PARIS — Despite its relatively clean image, the European Union is losing at least 120 billion euros a year to corruption, and more than three-quarters of citizens believe that the problem is widespread in their countries, the bloc’s home affairs commissioner said on Monday.
The awarding of government business and political party financing are two areas dogged by shady dealings, Cecilia Malmstrom, the European commissioner for home affairs, said during a news conference in Brussels. But she said that less obvious sectors also had problems, including health care, where some patients were forced to pay under the table to obtain necessary treatments.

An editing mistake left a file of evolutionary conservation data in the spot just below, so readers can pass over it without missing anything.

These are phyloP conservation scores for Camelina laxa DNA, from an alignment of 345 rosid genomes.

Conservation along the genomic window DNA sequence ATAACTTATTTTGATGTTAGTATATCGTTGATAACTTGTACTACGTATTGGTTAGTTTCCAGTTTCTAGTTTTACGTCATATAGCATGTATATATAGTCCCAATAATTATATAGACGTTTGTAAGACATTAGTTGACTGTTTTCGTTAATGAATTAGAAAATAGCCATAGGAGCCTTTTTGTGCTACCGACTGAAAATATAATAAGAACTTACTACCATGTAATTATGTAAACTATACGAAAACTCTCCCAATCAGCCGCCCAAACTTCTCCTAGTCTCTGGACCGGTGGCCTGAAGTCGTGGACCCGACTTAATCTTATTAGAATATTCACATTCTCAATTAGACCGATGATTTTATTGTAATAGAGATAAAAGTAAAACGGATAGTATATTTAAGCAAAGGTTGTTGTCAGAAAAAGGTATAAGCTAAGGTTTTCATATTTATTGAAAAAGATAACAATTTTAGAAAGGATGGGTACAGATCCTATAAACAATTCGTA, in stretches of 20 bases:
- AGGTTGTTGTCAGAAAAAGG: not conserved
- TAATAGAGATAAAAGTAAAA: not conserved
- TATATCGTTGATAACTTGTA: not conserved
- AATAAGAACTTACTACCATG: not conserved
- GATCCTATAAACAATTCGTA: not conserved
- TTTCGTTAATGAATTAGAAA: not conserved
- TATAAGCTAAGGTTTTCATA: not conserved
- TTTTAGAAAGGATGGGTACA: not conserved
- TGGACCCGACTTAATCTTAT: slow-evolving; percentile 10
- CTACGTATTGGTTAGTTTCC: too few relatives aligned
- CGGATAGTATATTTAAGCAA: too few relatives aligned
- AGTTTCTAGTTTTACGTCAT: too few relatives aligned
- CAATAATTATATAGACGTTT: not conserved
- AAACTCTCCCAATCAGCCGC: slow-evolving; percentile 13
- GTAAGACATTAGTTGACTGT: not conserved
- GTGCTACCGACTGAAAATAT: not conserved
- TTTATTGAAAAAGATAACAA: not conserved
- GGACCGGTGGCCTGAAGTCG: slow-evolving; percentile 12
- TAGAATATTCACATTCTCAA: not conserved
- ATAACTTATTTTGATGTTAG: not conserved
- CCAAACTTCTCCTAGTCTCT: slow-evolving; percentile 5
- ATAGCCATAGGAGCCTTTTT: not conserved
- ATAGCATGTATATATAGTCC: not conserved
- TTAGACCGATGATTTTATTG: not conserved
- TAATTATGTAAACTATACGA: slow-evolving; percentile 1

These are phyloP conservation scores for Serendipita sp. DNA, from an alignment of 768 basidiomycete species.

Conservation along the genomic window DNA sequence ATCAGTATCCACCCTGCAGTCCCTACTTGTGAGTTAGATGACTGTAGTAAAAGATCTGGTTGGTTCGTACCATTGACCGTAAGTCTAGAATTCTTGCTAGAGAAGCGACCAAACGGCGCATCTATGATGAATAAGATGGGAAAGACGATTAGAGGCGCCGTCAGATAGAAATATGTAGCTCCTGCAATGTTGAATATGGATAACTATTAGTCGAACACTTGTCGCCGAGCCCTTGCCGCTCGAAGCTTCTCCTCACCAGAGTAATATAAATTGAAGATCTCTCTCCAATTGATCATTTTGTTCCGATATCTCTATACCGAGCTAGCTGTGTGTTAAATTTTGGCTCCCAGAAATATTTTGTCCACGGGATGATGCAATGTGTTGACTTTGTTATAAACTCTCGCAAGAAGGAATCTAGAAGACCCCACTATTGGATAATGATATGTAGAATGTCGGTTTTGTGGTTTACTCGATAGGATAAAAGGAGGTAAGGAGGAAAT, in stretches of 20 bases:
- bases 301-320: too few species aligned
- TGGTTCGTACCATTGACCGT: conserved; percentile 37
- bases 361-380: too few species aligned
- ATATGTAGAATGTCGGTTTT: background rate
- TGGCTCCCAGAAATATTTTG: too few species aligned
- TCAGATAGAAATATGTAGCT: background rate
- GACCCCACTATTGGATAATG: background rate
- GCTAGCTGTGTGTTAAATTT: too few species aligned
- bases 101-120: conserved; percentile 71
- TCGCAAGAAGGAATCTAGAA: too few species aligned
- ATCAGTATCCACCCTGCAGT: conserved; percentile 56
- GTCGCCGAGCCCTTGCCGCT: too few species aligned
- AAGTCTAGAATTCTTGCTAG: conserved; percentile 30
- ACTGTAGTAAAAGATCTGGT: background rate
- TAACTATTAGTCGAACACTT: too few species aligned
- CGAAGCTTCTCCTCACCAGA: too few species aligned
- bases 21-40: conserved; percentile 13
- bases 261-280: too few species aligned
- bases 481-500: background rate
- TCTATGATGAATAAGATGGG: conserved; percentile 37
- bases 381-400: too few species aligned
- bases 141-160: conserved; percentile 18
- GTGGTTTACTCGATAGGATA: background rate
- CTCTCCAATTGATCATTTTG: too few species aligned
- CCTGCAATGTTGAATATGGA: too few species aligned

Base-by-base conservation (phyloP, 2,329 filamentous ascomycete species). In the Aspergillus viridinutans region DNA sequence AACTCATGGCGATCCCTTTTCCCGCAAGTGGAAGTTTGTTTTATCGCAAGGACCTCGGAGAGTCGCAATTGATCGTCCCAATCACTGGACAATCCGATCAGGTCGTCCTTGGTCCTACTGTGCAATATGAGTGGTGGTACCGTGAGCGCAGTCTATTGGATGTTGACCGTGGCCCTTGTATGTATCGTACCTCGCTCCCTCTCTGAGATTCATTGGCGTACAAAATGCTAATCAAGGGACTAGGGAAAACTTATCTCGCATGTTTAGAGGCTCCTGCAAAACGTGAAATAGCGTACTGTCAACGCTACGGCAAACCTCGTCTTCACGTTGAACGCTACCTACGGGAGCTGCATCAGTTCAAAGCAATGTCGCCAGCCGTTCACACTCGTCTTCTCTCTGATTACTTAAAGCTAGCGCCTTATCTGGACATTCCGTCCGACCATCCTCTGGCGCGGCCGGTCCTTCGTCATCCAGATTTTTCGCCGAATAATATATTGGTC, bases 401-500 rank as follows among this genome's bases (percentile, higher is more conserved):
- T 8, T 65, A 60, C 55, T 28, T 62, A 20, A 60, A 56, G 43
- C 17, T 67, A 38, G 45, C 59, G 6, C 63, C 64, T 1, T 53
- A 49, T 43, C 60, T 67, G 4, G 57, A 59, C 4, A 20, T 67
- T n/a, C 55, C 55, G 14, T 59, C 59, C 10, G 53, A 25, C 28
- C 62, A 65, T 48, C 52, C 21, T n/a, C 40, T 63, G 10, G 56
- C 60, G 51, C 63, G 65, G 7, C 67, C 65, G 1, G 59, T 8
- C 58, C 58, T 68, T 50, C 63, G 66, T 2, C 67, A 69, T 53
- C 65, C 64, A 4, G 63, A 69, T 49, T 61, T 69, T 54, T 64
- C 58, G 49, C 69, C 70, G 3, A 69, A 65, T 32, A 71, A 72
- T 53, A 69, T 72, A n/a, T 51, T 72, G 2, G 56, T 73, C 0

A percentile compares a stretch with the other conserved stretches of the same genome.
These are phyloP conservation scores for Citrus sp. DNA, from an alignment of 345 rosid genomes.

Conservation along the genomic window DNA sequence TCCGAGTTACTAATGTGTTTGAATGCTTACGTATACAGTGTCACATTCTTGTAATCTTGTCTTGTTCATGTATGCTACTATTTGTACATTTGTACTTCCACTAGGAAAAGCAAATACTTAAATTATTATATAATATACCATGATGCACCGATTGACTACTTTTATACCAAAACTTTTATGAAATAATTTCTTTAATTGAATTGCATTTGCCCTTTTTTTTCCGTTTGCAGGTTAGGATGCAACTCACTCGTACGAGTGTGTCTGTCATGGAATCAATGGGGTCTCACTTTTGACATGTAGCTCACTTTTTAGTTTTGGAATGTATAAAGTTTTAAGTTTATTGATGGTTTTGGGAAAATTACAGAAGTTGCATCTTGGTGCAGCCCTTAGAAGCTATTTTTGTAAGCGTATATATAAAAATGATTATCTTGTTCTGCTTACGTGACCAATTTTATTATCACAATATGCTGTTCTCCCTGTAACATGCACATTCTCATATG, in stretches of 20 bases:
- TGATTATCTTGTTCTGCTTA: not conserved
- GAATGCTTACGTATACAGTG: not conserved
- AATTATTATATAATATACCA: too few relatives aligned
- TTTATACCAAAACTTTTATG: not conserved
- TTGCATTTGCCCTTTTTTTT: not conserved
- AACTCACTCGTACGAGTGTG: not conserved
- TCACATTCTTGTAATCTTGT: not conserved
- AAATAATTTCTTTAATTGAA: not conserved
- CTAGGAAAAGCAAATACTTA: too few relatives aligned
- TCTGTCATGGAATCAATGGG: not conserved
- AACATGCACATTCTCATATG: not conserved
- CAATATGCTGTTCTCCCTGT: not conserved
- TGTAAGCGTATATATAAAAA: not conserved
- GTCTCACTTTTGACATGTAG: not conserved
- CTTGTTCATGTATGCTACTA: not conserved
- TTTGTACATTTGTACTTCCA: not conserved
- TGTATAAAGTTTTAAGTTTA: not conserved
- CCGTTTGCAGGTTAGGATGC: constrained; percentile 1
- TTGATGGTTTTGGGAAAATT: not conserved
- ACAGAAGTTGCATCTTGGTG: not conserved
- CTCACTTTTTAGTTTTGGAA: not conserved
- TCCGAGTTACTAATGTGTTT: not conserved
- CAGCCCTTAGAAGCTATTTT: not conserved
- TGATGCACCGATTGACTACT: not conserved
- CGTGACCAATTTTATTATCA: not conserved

“Corruption undermines citizens’ confidence in democratic institutions and the rule of law, it hurts the European economy and deprives states of much-needed tax revenue,” Ms. Malmstrom said in introducing the report.
She said there were “some indications that the crisis has boosted” corrupt practices at the local level, but that the commission did not have sufficient historical data to be certain.